The Printable Gun: The Times Is Freaking Out About a Still-Nonexistent Invention

Categories: Media, Technology

Last week, we told you about Cody Wilson and his group Defense Distributed, which would very much like to create a printable gun using a 3D printer. Not so much because Wilson plans on stockpiling weapons in his dorm room, but because, as he told us, he's trying to make a point about civil liberties.

"Printable guns aren't my interest," he said. "I like the philosophical components, the democratization of manufacturing itself ... Basically it's disruptive technology. I like that. And I went a step further with it. It comes from a political perspective."

Wilson called a printable gun "not an obviously great thing," but said he'd still like to have the freedom to try to experiment with the technology. He also acknowledged that the 3D printing is still fairly primitive. At this point, a printable gun would probably have some unwelcome side effects for the would-be shooter. Like firing the thing once and then having it explode, possibly taking your hand along with it.

Somebody might want to explain all that to Nick Bilton at the New York Times' Bits blog, because he sounds like he might be hyperventilating.

As Bilton wrote in a blog post over the weekend:

It won't be long before a felon, unable to buy a gun legally, can print one at home. Teenagers could make them in their bedroom while their parents think they are 'playing on their computer.' I'm talking about a fully functional gun, where the schematic is downloaded free from the Internet and built on a 3-D printer, all with the click of a button.

Hit print, walk away, and a few hours later, you have a firearm. There are no background checks. No age limits. No serial numbers etched on the barrel or sales receipts to track the gun.

"Won't be long" is rather questionable phrasing, given that this technology is still in its infancy. The Times illustrated the article with a photo of a semi-automatic, which was only partially manufactured with a 3D printer. Although some of the issues Bilton raises are worth thinking about, we're hardly at the stage where every felon has a 3D printer set up in the basement.

Bilton does briefly mention that at the moment there is a "lack of plastics strong enough for a real gun." And he does mention that there are an awful lot of non-printed guns out there already, some of them even purchasable on the Internet or obtainable in other, not-quite-legit ways.

But why let that get in the way of some fun hysterical speculation? "After committing a crime with a printed weapon, a person could simply melt down the plastic and reprint it as something as mundane as a statue of Buddha," Bilton writes. "And guns made of plastic might not be spotted by metal detectors in airports, courthouses or other government facilities."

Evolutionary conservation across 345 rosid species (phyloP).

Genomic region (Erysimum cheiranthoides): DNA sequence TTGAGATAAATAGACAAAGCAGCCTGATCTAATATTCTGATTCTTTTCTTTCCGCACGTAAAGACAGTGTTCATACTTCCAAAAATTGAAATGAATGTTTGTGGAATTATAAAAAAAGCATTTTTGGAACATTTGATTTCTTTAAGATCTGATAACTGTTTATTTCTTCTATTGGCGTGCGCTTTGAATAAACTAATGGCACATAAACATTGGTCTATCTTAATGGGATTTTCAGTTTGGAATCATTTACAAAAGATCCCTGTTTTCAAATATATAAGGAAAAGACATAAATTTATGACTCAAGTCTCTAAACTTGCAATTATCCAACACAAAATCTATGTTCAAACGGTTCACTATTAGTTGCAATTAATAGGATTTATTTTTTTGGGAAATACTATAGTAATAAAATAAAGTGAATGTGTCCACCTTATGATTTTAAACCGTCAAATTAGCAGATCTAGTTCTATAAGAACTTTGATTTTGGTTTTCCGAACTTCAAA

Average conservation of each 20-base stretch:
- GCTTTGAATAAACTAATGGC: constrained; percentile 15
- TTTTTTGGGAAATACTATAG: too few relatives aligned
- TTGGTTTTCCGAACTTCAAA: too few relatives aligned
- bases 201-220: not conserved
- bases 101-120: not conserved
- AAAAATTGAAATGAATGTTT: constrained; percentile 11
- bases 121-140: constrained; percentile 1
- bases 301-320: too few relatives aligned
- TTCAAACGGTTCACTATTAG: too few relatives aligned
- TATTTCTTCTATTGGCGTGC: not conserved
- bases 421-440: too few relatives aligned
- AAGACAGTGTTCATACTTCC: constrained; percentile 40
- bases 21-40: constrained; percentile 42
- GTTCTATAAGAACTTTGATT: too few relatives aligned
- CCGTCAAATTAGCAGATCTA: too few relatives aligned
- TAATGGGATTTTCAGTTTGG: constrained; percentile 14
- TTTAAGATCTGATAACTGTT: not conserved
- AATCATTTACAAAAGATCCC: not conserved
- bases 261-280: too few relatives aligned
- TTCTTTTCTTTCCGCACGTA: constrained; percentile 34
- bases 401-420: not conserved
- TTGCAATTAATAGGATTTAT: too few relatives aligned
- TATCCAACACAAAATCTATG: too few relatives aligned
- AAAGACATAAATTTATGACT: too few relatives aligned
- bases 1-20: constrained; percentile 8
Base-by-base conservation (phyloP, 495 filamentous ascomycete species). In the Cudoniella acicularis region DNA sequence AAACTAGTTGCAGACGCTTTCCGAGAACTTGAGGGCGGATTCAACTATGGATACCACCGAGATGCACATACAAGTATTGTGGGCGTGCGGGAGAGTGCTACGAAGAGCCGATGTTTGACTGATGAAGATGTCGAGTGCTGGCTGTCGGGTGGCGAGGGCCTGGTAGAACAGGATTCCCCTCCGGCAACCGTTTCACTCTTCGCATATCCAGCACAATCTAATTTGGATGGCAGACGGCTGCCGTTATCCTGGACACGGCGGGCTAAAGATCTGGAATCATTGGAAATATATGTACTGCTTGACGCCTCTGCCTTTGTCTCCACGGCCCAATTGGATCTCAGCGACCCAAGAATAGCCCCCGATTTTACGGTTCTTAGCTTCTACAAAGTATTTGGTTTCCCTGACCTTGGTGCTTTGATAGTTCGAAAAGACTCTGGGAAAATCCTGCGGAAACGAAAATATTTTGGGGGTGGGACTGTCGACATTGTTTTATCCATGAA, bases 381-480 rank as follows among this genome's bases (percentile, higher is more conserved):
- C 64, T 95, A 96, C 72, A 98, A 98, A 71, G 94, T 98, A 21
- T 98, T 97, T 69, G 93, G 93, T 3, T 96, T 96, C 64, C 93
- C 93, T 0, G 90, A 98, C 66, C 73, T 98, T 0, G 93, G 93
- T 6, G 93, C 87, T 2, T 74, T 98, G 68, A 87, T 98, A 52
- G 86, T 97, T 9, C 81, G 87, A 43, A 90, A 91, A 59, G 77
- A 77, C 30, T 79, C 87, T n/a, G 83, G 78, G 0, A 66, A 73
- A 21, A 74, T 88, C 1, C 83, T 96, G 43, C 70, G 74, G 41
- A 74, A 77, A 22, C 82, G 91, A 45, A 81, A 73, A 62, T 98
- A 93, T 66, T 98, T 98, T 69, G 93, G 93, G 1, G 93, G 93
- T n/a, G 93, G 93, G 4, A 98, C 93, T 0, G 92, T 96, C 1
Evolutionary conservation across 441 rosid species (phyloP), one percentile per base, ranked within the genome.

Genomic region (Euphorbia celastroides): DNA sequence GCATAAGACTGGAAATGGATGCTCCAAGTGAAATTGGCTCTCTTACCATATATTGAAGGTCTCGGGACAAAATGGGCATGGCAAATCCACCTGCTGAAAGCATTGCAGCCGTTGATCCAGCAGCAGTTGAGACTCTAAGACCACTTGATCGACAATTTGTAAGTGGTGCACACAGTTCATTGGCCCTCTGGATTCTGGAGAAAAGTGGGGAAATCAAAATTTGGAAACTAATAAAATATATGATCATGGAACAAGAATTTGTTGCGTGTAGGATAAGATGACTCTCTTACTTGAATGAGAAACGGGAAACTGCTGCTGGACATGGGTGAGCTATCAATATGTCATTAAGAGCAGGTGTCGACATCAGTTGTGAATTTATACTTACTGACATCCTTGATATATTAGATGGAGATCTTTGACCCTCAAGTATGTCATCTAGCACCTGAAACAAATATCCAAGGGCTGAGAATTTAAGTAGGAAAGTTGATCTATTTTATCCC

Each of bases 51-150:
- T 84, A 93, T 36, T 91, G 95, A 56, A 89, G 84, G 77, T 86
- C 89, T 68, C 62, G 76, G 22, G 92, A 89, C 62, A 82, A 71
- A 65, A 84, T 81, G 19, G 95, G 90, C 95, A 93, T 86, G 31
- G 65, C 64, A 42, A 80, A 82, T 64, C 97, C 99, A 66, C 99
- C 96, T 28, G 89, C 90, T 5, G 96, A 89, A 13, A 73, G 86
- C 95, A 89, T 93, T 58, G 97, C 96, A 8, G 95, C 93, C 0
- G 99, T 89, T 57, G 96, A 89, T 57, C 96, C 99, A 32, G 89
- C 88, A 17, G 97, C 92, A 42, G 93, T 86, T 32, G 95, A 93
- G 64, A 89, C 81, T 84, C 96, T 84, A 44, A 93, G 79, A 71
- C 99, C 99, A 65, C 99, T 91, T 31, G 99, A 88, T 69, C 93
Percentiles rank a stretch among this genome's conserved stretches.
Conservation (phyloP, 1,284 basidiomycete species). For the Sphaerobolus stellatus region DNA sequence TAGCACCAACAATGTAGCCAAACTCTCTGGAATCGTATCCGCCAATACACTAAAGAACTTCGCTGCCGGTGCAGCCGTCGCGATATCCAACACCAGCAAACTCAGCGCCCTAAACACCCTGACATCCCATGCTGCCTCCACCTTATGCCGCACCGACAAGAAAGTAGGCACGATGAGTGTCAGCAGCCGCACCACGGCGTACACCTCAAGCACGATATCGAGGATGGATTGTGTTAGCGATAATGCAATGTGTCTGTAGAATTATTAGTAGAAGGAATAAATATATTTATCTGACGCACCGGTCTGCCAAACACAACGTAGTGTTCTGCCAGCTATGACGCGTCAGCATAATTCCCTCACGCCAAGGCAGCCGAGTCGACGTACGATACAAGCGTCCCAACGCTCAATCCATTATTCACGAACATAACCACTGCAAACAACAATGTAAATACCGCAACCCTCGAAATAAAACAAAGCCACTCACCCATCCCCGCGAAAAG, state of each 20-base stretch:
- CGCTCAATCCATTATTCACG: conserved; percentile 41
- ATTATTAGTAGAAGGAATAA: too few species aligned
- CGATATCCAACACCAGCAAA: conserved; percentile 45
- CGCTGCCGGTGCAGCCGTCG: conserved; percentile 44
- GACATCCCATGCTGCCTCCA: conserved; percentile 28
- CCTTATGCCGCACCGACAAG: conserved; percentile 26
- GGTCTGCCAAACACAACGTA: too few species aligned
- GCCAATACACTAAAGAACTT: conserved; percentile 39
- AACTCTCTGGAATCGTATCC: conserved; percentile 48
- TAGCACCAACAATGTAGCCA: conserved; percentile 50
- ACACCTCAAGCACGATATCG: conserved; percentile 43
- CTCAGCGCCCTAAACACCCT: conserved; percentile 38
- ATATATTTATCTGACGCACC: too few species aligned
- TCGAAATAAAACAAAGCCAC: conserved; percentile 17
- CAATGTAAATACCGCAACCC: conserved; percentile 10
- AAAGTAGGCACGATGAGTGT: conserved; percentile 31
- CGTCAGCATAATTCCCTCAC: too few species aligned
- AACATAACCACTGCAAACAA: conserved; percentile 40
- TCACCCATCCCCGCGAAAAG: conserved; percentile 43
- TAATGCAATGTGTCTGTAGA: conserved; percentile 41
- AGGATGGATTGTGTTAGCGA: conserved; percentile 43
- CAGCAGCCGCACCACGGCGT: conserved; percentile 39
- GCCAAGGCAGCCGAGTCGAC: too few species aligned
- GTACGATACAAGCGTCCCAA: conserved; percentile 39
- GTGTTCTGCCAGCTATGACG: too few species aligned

Or someone could use a 3D printer to make a very, very heavy Buddha statute and just use that to bludgeon someone to death. The possibilities are endless.

Defense Distributed responded to the Times succinctly earlier today, posting the video below to their blog.

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22 comments
les.moor
les.moor

Finally, an easy to obtain/make handgun, because it has been SOOOOO difficult for criminals to get their hands on guns up to this point.

scottindallas
scottindallas topcommenter

of course one could fashion a gun from wood, bamboo or other readily available materials.  You'd certainly be limited in the number of rounds you could fire, but this technology doesn't really change much.  Essentially the tools to fashion a gun predate gun-powder by centuries.  But, sadly, much of that wisdom is lost.  A laminated gun will never be comparable to a forged barrel, which isn't fabricated, but made from molten metal.  Even drilling out a barrel is far inferior to forging.  A laminated gun and one made of bamboo may have similar life spans.  I wish people understood forging that write about these issues. 

MissMacy
MissMacy

I don't get it. If it's possible to print a gun that actually fires, can I print food that's actually edible?

roo_ster
roo_ster

What the phelps fellow wrote. 

 

Job-shop manufacturing for the masses with CAD/CAM CNC and 3D printing is on the horizon.  Just like personal computers evolved from technical hobbyist basements to crawl into almost everyone's home & business by 1990, this sort of personal fabrication will spread.  Designs will be available for download.  The user needs less & less skill as the software gets smarter.

 

All this is a good thing.  The luddites and statists will mewl in horror, of course.  That is good, too.

everlastingphelps
everlastingphelps topcommenter

He's absolutely wrong about pretty much everything.  This part in particular:

 

" I'm talking about a fully functional gun, "